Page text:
Given that the US patent office states that sigma dials were in commercial use from February 1970, is it such a big deal that my 570G from June 1970 has a sigma dial?
The case and dial on this 570G are in pristine condition for a 50yr old!
Actually, yes, I think it is a big deal. Firstly, Patek Philippe have officially stated to me that the dial is completely original to the watch. The US patent office stated clearly that sigma dials were in commercial use from February 1970. Together, this now shows categorically that so-called experts who categorically state that watches from 1970 with sigma dials are “incorrect” are categorically wrong.
Production of Ref. 570 took place between 1938-1972. Thus, very limited scope exists for this reference to have a sigma dial. But there is a narrow window of opportunity between early 1970 to the end of production some time in 1972 when some dial manufacturers used the sigma dial. The vast majority of 570s came in yellow gold. So, the probability of finding a white gold version with the sigma dial is very small. I would guess that very few exist. I would also argue that (and I have done some homework here), my version is possibly one of the very first Ref. 570s to carry the sigma mark.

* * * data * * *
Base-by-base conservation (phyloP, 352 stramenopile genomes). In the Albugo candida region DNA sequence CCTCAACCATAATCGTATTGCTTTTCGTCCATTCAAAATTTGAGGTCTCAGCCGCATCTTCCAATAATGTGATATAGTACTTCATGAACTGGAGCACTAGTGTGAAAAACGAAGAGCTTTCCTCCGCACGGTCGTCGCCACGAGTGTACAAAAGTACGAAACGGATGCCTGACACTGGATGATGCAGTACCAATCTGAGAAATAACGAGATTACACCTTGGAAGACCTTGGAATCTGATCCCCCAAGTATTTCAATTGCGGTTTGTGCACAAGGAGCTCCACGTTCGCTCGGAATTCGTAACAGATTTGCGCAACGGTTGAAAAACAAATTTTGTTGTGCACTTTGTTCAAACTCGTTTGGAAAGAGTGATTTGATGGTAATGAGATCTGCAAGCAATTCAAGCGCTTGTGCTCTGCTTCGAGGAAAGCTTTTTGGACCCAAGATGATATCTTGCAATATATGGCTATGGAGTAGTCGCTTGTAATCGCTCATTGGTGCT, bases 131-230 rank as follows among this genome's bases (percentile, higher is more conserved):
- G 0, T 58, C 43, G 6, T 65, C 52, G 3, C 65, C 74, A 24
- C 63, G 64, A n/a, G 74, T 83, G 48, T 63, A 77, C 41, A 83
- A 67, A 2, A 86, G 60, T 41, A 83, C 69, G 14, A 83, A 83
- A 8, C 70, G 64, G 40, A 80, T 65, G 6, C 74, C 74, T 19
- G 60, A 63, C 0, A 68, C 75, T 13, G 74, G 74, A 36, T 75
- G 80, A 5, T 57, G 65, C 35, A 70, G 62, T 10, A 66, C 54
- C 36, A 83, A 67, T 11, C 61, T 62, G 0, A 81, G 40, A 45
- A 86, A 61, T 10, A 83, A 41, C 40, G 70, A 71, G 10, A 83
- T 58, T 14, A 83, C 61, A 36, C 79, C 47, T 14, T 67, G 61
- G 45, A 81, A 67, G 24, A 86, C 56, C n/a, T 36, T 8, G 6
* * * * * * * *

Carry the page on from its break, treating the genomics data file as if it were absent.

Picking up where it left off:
Ref. 570G is not such a common watch. Owning one with a confirmed sigma dial adds a lot of spice to this watch for me.
So, if nothing else, I am hoping that those experts who state so categorically that sigma dials should not appear before 1972 should now, perhaps, accept that new information is now available. I am also very happy that my Ref. 570G is one which Patek Philippe have now certified as having an original sigma dial. Very happy.